ARC 619

ARC 619– Architecture in the Info Environment

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Course Details

Course No.: 22767

Department: Architecture

Semester: 2017 Fall

Location: Hayes Hall – 401

Meeting Day(s): Tuesday

Meeting Time: 11:00AM - 1:40PM

Faculty: Khan

This seminar is the first in a two-semester sequence that introduces relevant theoretical and historical models for

research in the design of Situated Technologies. It introduces students to the significant ideas that define the information environment and how they concern architecture and urbanism. Taking a broad interdisciplinary approach the course draws texts from science, engineering, information theory, aesthetics, philosophy, sociology, media, art, architecture and urbanism. It includes primary texts as well as their interpretations, providing a critical examination of the ideas and their influence on technology and society.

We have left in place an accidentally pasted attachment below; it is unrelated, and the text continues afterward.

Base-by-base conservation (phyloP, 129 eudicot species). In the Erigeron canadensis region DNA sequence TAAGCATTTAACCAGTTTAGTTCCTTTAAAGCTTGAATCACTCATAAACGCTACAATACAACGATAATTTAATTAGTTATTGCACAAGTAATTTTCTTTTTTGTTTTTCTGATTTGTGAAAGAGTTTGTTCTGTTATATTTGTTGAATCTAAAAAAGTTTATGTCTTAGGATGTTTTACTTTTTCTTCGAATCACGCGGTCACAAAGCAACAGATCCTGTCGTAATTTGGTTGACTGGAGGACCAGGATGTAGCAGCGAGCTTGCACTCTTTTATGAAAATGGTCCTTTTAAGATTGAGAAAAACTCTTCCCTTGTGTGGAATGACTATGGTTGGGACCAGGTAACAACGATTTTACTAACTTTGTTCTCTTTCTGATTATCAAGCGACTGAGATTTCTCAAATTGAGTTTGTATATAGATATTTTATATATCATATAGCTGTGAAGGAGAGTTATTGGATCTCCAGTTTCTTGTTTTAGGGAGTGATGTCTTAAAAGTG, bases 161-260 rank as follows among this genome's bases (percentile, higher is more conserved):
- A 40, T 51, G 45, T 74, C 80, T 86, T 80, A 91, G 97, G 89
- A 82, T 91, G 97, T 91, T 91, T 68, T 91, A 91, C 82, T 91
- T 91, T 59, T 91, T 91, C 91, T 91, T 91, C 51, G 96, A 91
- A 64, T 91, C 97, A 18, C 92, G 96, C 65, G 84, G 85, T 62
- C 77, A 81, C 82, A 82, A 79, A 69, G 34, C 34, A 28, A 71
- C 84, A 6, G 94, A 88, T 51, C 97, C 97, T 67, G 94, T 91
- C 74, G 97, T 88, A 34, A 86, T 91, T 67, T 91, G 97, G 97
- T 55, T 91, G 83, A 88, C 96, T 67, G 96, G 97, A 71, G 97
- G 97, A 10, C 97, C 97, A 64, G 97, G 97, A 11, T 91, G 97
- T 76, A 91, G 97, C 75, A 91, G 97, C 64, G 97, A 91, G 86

The information environment refers to the ideas and artifacts produced by information and computing technologies (ICT) and their influence on social and cultural production. This critical reading seminar, roughly organized in historical progression, will explore a series of themes that intersect ICT development, architecture and urbanism. We will study some of the important concepts that have influenced the technological imagination and how they continue to frame the debate on technological progress. We will also explore what it means to situate technologies and how the architectural imagination can provide us with the resources to question technological determinism.